Monday, September 30, 2019

Up in Flames, a poem by Mary Redman


Up in Flames
by Mary Redman

In a rusted barrel behind a frumpish house,
raged a growing pyre fed with scraps
from a cardboard box.
Its tender was no white-garbed virgin
stirring ritual flames, but a young wife
in a cotton housedress.
Brown hair fastened at the base
of her neck escaped
and lashed her face with strands
while she worked against the wind,
her mouth a grim line. There was time—
the babies napped, and the older children
were off to play. 
 
Impassively she incinerated pages—
was nearly finished, had heaped a final load
into the backyard drum.  
Then, caught off-guard by smoke-
reddened eyes and heat that pinked her cheeks,
she watched a gust lift one lit page,
sail it aloft, and set the field ablaze. 

When the firetrucks and her neighbors
arrived, she said nothing of her blunder.
An empty box lay in stubbly grass,
while embers of dreams she’d released
floated like fireflies through the white oaks
hung with green acorns
in thickening afternoon shadows.


Mary Redman is a retired high school English teacher who currently works part time supervising student teachers for University of Indianapolis. She enjoys having time to volunteer and to take classes at the Indiana Writers Center. She has had poems published in Flying Island, Three Line Poetry, Red River Review, Northwest Indiana Literary Journal, and Tipton Poetry Journal, and elsewhere.



Monday, September 23, 2019

Small Book of Heart Songs on the Shelf, a poem by Norbert Krapf


Small Book of Heart Songs on the Shelf

by Norbert Krapf 

There was a small handsome hardcover book
on the shelf near the bed in which I slept
that I could not resist reading at night,
a collection of poems by Native high school students.
I don’t remember the title, but it could have
easily been Heart Songs, so pure, natural,
and sincere were the beautiful musings of these
young thinkers expressing and sharing their
vision of the world they were exploring,
navigating, coming to terms with. Nothing
concocted, not a word puffed up, no images
strained to impress. The rhythms were like
the beat of a heart and the pulse of blood
that flowed from the center of each young life
I was touching and becoming one with.
I can still feel the texture of the cover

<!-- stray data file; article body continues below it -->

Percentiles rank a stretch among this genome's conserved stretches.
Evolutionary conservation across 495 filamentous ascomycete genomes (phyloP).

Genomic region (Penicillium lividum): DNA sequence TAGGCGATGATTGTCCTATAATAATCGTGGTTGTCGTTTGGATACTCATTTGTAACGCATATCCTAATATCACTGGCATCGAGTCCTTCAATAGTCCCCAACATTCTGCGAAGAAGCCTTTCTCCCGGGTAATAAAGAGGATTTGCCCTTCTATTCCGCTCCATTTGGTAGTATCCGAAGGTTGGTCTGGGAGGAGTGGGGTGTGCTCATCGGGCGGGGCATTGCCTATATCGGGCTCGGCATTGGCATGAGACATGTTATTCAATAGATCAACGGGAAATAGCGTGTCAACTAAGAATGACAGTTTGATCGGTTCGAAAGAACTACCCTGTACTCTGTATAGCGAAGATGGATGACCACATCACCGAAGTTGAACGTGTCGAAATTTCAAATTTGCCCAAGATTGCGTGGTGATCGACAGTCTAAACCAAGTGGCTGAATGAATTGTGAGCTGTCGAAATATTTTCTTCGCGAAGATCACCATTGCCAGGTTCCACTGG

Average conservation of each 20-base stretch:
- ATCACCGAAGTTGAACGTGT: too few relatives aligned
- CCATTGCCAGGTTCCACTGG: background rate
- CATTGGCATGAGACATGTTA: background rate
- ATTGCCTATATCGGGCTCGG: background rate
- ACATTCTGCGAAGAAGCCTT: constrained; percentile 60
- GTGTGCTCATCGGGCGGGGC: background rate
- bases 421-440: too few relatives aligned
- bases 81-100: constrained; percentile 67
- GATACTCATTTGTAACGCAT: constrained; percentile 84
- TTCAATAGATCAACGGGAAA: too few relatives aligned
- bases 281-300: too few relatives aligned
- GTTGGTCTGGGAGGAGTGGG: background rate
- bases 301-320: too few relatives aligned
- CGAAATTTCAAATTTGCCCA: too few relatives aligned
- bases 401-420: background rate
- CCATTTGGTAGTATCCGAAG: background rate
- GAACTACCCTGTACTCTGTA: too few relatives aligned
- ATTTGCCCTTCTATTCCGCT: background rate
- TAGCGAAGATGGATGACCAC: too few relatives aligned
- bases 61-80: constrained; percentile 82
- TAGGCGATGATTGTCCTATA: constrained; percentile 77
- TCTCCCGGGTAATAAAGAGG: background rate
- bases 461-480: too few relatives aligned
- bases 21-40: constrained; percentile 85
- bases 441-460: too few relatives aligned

of that little book and how happy my hands
were to hold it, how much I loved opening
those pages and being inspired each night
as I savored a few poems on the ground level
near the wall beyond which the desert pulsed.

Norbert Krapf's latest collections are The Return of Sunshine (2018) and Indiana Hill Country Poems (2019). His adaptation of his Catholic Boy Blues collection (2015) into a play was performed in June in the Indy Eleven Theatre of Indy Fringe, and he is currently working on a new play, Andrew and the Bells of Lohr




Monday, September 16, 2019

Sweet corn tanka, a poem by Laurel Smith


Sweet corn tanka
by Laurel Smith

1.
On Sunday the sweet
corn was perfect: each bite
a confirmation
of every summer memory
laced with butter, salt, warm gold.

2.
By Thursday, in spite
of cool storage, these last three
ears were failures: no
fireworks, poor texture and taste,
bland regret between our teeth.

3.
Cultivars for “sweet”
number over a hundred:
have we known them all?
Zea mays—star of the farmers’
market, perennial favorite.


From Laurel Smith: “I live in Vincennes, Indiana, and happily participate in projects to promote literacy and the arts. My poetry has appeared in various periodicals, including Natural Bridge, New Millennium Writings, Tipton Poetry Review, Flying Island, English Journal, JAMA: Journal of the AMA; also in the following anthologies: And Know This Place, Visiting Frost, and Mapping the Muse.

Monday, September 9, 2019

Trauermantel, a poem by Michael E. Strosahl


Trauermantel
by Michael E. Strosahl

Little girl,
little girl,
wants to dance,
wants to twirl

Flit and fly,
skip and flutter,
hushed by Vater,
stilled by Mutter

But Oma would not mind,
Oma would not care,
Resting in the box upon the table
Should she dare?

To twirl her dance dress
under the black,
to flit her wings
under her mourning cloak

And wouldn’t her Oma smile?


Michael E. Strosahl is originally from Moline, Illinois. After moving to Indiana, he joined several poetry groups and traveled the state meeting many members of the Poetry Society of Indiana, also serving on its board for several years. Maik (as he is known) has appeared in the print version of Flying Island, along with appearances in the Tipton Poetry Journal, Bards Against Hunger projects, on buses, in museums and online at indianavoicejournal, poetrysuperhighway, projectagentorange and adaysencounter. He has recently relocated to Jefferson City, Missouri.


Monday, September 2, 2019

Living Week to Week, a poem by Phillip Smith



Living Week to Week
by Phillip Smith

Relief is what I seek
ooofrom this dread destiny
oooof living week to week.

Make payments every week,
oooif only partially.
Relief is what I seek.

Creditors want to speak.
Why does it have to be,
ooothis living week to week?

Spending I cannot tweak.
No one can hear my plea.
Relief is what I seek.

The situation bleak;
ooomy stark reality.
I’m living week to week.

My pay is at its peak.
To get what’s due to me,
ooorelief is what I seek
ooofrom living week to week.


From Phillip Smith:My stories have been published by Jake Magazine, Inscape Magazine, Literally Stories, Chicago Literati, Comic Carnival Zine, Scarlet Leaf Review, and Dime Show Review. My poem “23 Years Sober” appeared in Measure: A Review of Formal Poetry. My stage adaptation of Stephen King’s novella “Rage” was produced in the spring of 1993. During my senior year at the University of Evansville, I was awarded with the William H. Gumberts Award for Fiction.”